Kenya will finally launch its international financial centre in the capital Nairobi today after years of preparation to attract large foreign firms and boost capital flows.
The Kenyan hub is expected to model Nairobi as a financial district in line with existing financial centres in European, Middle East and the Far East capitals such as London, Dubai and Hong Kong.
Despite Kenya’s relatively developed capital markets, 75% of all business financing in the economy was from the banking sector, while the balance came from the capital markets, the Treasury said earlier, adding that the situation was not ideal.
The centre, which has been in the works since 2014, is meant to help direct international investments to Kenya, enabling companies and investors to take advantage of trade and investment opportunities. It aims to raise more than $2 billion (Sh235.74 billion) in investments by 2030.
An international financial centre (IFC) is a location with venues and facilitating services for international activity in areas such as banking, asset management, insurance and financial markets. It works in a regulatory framework that fulfils international standards.
Nairobi International Financial Centre (NIFC) acting chief executive Oscar Njuguna said recently the agency would help firms that are targeting the capital city through the hub get faster access to work permits and other regulatory licences.
Companies looking to join the NIFC will pay Sh1 million for certification and an annual fee of Sh500,000, regulations published by the Treasury show.
Beyond pulling in capital from around the world, the NIFC also wants to deepen the pools of capital available for domestic investors. As well as serving as a gateway to Africa for investors, the centre also aims to deepen the local financial and capital markets.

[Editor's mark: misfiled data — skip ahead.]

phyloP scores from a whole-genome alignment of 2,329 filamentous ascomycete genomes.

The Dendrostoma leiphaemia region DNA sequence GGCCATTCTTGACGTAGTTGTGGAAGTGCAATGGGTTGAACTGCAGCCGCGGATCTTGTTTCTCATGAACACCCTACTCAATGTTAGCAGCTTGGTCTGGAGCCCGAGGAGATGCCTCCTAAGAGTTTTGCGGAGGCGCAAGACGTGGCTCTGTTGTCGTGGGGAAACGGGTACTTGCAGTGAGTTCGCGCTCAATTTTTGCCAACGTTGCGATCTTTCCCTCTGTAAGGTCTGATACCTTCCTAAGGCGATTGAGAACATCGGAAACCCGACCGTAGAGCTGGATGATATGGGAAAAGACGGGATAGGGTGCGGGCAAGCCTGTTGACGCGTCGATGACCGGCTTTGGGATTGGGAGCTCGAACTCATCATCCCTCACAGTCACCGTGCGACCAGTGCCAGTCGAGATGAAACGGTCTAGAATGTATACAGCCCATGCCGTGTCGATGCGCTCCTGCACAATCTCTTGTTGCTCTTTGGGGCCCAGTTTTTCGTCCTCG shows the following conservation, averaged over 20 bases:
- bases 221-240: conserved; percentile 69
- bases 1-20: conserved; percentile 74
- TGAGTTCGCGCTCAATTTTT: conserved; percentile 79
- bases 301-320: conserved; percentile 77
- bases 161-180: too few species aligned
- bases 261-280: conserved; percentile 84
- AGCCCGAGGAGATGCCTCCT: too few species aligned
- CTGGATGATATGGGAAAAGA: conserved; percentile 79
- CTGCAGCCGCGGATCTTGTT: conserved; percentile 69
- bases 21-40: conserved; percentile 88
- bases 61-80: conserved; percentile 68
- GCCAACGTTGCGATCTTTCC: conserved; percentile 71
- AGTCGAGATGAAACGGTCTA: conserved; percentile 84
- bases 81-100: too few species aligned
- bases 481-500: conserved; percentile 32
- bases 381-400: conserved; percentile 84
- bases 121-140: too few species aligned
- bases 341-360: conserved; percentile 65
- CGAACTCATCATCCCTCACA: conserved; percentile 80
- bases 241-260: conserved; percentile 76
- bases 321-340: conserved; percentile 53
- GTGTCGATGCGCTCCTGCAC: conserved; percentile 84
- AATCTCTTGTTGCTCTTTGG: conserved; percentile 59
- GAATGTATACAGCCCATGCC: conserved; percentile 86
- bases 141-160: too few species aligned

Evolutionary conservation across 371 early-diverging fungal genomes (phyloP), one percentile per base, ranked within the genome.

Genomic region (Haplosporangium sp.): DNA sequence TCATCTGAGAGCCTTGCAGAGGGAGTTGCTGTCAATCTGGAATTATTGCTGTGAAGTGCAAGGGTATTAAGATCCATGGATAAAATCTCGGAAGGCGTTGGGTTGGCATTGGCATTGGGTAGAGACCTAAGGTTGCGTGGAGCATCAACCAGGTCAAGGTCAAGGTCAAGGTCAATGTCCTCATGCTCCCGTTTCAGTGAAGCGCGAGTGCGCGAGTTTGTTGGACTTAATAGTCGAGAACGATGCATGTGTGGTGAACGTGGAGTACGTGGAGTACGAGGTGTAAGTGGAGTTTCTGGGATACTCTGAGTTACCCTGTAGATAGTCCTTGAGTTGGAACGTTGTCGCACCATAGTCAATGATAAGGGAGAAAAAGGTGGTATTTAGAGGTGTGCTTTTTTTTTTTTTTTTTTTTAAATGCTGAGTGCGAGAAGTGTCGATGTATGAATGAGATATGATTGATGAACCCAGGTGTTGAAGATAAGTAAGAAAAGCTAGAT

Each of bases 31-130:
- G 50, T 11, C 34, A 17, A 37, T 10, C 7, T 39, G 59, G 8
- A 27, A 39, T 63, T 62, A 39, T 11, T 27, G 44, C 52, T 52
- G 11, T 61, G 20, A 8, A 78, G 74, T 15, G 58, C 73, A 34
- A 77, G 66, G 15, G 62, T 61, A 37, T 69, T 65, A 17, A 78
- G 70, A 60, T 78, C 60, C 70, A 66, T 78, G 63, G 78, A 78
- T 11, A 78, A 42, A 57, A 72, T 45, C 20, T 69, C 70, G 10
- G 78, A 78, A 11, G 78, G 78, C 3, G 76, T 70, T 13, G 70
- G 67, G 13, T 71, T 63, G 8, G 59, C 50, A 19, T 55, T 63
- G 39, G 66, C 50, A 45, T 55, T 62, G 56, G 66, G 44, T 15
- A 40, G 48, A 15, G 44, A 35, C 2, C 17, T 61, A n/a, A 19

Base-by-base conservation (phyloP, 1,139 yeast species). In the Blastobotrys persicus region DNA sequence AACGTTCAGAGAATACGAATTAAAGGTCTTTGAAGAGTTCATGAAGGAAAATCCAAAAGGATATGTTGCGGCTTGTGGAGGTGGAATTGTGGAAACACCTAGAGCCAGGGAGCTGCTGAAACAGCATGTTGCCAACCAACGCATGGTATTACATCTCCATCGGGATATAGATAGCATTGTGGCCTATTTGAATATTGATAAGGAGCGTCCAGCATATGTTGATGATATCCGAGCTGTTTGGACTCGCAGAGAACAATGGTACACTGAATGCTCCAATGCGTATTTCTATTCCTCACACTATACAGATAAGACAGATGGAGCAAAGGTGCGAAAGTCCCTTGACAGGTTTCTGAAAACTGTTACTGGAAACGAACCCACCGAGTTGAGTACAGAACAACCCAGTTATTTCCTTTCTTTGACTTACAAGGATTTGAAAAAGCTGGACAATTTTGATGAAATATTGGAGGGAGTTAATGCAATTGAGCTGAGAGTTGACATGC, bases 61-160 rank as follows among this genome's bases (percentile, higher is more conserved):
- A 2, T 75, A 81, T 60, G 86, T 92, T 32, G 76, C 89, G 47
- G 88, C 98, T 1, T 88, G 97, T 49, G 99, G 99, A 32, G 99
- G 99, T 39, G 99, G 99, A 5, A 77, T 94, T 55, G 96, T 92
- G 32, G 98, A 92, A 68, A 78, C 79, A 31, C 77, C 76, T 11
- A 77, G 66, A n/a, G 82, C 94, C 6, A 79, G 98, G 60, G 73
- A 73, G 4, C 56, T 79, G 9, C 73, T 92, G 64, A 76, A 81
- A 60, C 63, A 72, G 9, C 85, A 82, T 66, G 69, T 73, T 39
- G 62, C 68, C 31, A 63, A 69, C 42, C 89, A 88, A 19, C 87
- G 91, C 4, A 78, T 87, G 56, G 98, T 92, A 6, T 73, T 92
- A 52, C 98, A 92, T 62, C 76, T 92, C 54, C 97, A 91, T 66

The NIFC will allow businesses to enjoy incentives in areas such as tax and immigration, which have been leveraged by other centres such as Dubai, London and Johannesburg to attract investments.
Regulations published by Treasury Cabinet Secretary Ukur Yatani set a lower joining fee of Sh100,000 for start-ups and an annual fee of a similar amount. Start-ups are described as firms in the initial stages of setup, which provide an innovative or novel product or service.
“A firm will maintain its start-up status for a period of three years not including the first year of certification,” read the regulations.
Nairobi joins Casablanca, Cape Town, Port Louis (Mauritius), and Johannesburg as IFCs in the continent. Rwanda, on its part, is looking to turn its capital, Kigali into an IFC. Examples of IFCs outside Africa are New York City, London, Shanghai, and Hong Kong.
Kenya, the third-largest economy in sub-Saharan Africa, is already a commercial hub, with major global companies having their regional headquarters in the country’s capital.
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